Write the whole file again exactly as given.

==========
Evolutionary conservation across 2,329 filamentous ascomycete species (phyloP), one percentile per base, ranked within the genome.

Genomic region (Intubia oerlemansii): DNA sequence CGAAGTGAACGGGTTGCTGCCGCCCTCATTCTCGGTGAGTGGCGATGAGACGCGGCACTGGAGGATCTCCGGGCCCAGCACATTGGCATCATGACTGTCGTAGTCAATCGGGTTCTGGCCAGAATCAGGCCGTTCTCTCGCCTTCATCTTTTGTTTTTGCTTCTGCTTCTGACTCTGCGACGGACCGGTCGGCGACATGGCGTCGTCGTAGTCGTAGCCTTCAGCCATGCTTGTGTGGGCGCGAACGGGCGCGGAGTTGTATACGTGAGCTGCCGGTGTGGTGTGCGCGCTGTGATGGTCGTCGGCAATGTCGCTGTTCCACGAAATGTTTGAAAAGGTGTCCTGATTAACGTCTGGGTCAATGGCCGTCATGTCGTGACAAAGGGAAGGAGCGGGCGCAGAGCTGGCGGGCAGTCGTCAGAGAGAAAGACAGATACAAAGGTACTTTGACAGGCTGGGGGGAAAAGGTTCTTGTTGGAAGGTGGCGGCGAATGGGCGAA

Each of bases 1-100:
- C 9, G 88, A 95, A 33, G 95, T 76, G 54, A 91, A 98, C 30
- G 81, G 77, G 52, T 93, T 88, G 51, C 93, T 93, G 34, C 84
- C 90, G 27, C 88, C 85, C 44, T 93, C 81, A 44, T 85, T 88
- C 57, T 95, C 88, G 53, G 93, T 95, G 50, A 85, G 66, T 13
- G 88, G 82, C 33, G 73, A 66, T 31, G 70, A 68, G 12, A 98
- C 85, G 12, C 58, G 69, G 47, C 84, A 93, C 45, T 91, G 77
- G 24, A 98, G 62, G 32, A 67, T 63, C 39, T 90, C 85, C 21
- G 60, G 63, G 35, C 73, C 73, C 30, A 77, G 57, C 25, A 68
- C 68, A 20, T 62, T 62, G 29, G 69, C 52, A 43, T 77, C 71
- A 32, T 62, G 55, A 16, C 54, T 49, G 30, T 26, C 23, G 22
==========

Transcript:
Evolutionary conservation across 2,329 filamentous ascomycete species (phyloP), one percentile per base, ranked within the genome.

Genomic region (Intubia oerlemansii): DNA sequence CGAAGTGAACGGGTTGCTGCCGCCCTCATTCTCGGTGAGTGGCGATGAGACGCGGCACTGGAGGATCTCCGGGCCCAGCACATTGGCATCATGACTGTCGTAGTCAATCGGGTTCTGGCCAGAATCAGGCCGTTCTCTCGCCTTCATCTTTTGTTTTTGCTTCTGCTTCTGACTCTGCGACGGACCGGTCGGCGACATGGCGTCGTCGTAGTCGTAGCCTTCAGCCATGCTTGTGTGGGCGCGAACGGGCGCGGAGTTGTATACGTGAGCTGCCGGTGTGGTGTGCGCGCTGTGATGGTCGTCGGCAATGTCGCTGTTCCACGAAATGTTTGAAAAGGTGTCCTGATTAACGTCTGGGTCAATGGCCGTCATGTCGTGACAAAGGGAAGGAGCGGGCGCAGAGCTGGCGGGCAGTCGTCAGAGAGAAAGACAGATACAAAGGTACTTTGACAGGCTGGGGGGAAAAGGTTCTTGTTGGAAGGTGGCGGCGAATGGGCGAA

Each of bases 1-100:
- C 9, G 88, A 95, A 33, G 95, T 76, G 54, A 91, A 98, C 30
- G 81, G 77, G 52, T 93, T 88, G 51, C 93, T 93, G 34, C 84
- C 90, G 27, C 88, C 85, C 44, T 93, C 81, A 44, T 85, T 88
- C 57, T 95, C 88, G 53, G 93, T 95, G 50, A 85, G 66, T 13
- G 88, G 82, C 33, G 73, A 66, T 31, G 70, A 68, G 12, A 98
- C 85, G 12, C 58, G 69, G 47, C 84, A 93, C 45, T 91, G 77
- G 24, A 98, G 62, G 32, A 67, T 63, C 39, T 90, C 85, C 21
- G 60, G 63, G 35, C 73, C 73, C 30, A 77, G 57, C 25, A 68
- C 68, A 20, T 62, T 62, G 29, G 69, C 52, A 43, T 77, C 71
- A 32, T 62, G 55, A 16, C 54, T 49, G 30, T 26, C 23, G 22